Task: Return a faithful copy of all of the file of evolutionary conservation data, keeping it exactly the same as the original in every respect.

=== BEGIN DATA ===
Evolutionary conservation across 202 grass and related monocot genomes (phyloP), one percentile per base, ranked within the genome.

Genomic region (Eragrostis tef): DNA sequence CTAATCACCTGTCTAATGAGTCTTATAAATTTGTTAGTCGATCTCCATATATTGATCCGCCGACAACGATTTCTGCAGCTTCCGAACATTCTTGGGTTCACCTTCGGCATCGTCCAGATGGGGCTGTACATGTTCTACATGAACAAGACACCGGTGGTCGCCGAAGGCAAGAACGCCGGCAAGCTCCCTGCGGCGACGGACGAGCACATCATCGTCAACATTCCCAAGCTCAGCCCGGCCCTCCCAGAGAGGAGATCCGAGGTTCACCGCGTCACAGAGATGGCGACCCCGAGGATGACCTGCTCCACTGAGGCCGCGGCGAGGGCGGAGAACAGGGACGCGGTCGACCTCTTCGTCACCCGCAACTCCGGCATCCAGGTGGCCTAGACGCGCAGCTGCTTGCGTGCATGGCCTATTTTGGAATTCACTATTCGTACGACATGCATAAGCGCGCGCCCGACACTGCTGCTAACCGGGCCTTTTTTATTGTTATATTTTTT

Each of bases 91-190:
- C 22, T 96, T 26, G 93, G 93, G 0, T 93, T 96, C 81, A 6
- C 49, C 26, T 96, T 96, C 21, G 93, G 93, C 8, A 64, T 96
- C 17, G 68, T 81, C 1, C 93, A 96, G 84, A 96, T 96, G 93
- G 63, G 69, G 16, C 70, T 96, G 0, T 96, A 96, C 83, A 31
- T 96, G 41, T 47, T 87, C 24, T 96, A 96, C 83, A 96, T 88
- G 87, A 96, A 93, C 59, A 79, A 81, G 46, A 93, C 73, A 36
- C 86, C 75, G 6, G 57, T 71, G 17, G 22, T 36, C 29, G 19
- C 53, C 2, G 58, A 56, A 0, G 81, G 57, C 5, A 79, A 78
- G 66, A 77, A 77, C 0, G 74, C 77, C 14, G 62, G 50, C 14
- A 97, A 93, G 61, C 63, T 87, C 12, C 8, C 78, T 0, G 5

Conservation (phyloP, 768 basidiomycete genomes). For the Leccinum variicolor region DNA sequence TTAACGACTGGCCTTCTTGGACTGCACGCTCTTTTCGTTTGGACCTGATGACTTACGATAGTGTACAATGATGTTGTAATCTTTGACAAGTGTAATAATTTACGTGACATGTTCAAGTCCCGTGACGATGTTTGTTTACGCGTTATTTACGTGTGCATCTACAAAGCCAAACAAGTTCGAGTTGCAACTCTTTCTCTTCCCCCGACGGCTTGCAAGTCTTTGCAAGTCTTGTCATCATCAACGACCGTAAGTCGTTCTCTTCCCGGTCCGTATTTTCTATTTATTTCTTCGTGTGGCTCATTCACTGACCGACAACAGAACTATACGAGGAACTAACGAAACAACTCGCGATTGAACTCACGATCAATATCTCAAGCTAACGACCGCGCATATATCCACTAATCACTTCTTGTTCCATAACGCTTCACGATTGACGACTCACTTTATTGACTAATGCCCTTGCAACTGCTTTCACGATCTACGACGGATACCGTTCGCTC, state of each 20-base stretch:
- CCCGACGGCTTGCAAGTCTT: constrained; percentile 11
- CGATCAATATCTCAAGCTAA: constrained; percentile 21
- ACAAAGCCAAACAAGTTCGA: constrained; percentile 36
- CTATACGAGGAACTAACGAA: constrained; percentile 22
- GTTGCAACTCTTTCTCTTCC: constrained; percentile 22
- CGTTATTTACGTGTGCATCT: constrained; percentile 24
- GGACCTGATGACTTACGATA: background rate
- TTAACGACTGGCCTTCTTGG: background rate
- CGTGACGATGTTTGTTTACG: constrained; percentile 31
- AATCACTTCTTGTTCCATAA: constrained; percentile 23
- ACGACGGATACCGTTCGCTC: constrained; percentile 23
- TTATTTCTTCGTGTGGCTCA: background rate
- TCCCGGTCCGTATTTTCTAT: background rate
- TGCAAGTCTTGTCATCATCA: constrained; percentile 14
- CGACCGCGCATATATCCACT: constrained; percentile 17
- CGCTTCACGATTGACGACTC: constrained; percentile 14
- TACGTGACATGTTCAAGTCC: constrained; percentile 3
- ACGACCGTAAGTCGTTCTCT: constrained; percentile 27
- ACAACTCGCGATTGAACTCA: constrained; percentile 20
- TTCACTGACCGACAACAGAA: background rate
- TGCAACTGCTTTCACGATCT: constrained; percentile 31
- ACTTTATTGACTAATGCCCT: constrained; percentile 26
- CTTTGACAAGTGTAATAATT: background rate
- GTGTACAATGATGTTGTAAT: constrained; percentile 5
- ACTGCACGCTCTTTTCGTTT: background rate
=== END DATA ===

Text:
Evolutionary conservation across 202 grass and related monocot genomes (phyloP), one percentile per base, ranked within the genome.

Genomic region (Eragrostis tef): DNA sequence CTAATCACCTGTCTAATGAGTCTTATAAATTTGTTAGTCGATCTCCATATATTGATCCGCCGACAACGATTTCTGCAGCTTCCGAACATTCTTGGGTTCACCTTCGGCATCGTCCAGATGGGGCTGTACATGTTCTACATGAACAAGACACCGGTGGTCGCCGAAGGCAAGAACGCCGGCAAGCTCCCTGCGGCGACGGACGAGCACATCATCGTCAACATTCCCAAGCTCAGCCCGGCCCTCCCAGAGAGGAGATCCGAGGTTCACCGCGTCACAGAGATGGCGACCCCGAGGATGACCTGCTCCACTGAGGCCGCGGCGAGGGCGGAGAACAGGGACGCGGTCGACCTCTTCGTCACCCGCAACTCCGGCATCCAGGTGGCCTAGACGCGCAGCTGCTTGCGTGCATGGCCTATTTTGGAATTCACTATTCGTACGACATGCATAAGCGCGCGCCCGACACTGCTGCTAACCGGGCCTTTTTTATTGTTATATTTTTT

Each of bases 91-190:
- C 22, T 96, T 26, G 93, G 93, G 0, T 93, T 96, C 81, A 6
- C 49, C 26, T 96, T 96, C 21, G 93, G 93, C 8, A 64, T 96
- C 17, G 68, T 81, C 1, C 93, A 96, G 84, A 96, T 96, G 93
- G 63, G 69, G 16, C 70, T 96, G 0, T 96, A 96, C 83, A 31
- T 96, G 41, T 47, T 87, C 24, T 96, A 96, C 83, A 96, T 88
- G 87, A 96, A 93, C 59, A 79, A 81, G 46, A 93, C 73, A 36
- C 86, C 75, G 6, G 57, T 71, G 17, G 22, T 36, C 29, G 19
- C 53, C 2, G 58, A 56, A 0, G 81, G 57, C 5, A 79, A 78
- G 66, A 77, A 77, C 0, G 74, C 77, C 14, G 62, G 50, C 14
- A 97, A 93, G 61, C 63, T 87, C 12, C 8, C 78, T 0, G 5

Conservation (phyloP, 768 basidiomycete genomes). For the Leccinum variicolor region DNA sequence TTAACGACTGGCCTTCTTGGACTGCACGCTCTTTTCGTTTGGACCTGATGACTTACGATAGTGTACAATGATGTTGTAATCTTTGACAAGTGTAATAATTTACGTGACATGTTCAAGTCCCGTGACGATGTTTGTTTACGCGTTATTTACGTGTGCATCTACAAAGCCAAACAAGTTCGAGTTGCAACTCTTTCTCTTCCCCCGACGGCTTGCAAGTCTTTGCAAGTCTTGTCATCATCAACGACCGTAAGTCGTTCTCTTCCCGGTCCGTATTTTCTATTTATTTCTTCGTGTGGCTCATTCACTGACCGACAACAGAACTATACGAGGAACTAACGAAACAACTCGCGATTGAACTCACGATCAATATCTCAAGCTAACGACCGCGCATATATCCACTAATCACTTCTTGTTCCATAACGCTTCACGATTGACGACTCACTTTATTGACTAATGCCCTTGCAACTGCTTTCACGATCTACGACGGATACCGTTCGCTC, state of each 20-base stretch:
- CCCGACGGCTTGCAAGTCTT: constrained; percentile 11
- CGATCAATATCTCAAGCTAA: constrained; percentile 21
- ACAAAGCCAAACAAGTTCGA: constrained; percentile 36
- CTATACGAGGAACTAACGAA: constrained; percentile 22
- GTTGCAACTCTTTCTCTTCC: constrained; percentile 22
- CGTTATTTACGTGTGCATCT: constrained; percentile 24
- GGACCTGATGACTTACGATA: background rate
- TTAACGACTGGCCTTCTTGG: background rate
- CGTGACGATGTTTGTTTACG: constrained; percentile 31
- AATCACTTCTTGTTCCATAA: constrained; percentile 23
- ACGACGGATACCGTTCGCTC: constrained; percentile 23
- TTATTTCTTCGTGTGGCTCA: background rate
- TCCCGGTCCGTATTTTCTAT: background rate
- TGCAAGTCTTGTCATCATCA: constrained; percentile 14
- CGACCGCGCATATATCCACT: constrained; percentile 17
- CGCTTCACGATTGACGACTC: constrained; percentile 14
- TACGTGACATGTTCAAGTCC: constrained; percentile 3
- ACGACCGTAAGTCGTTCTCT: constrained; percentile 27
- ACAACTCGCGATTGAACTCA: constrained; percentile 20
- TTCACTGACCGACAACAGAA: background rate
- TGCAACTGCTTTCACGATCT: constrained; percentile 31
- ACTTTATTGACTAATGCCCT: constrained; percentile 26
- CTTTGACAAGTGTAATAATT: background rate
- GTGTACAATGATGTTGTAAT: constrained; percentile 5
- ACTGCACGCTCTTTTCGTTT: background rate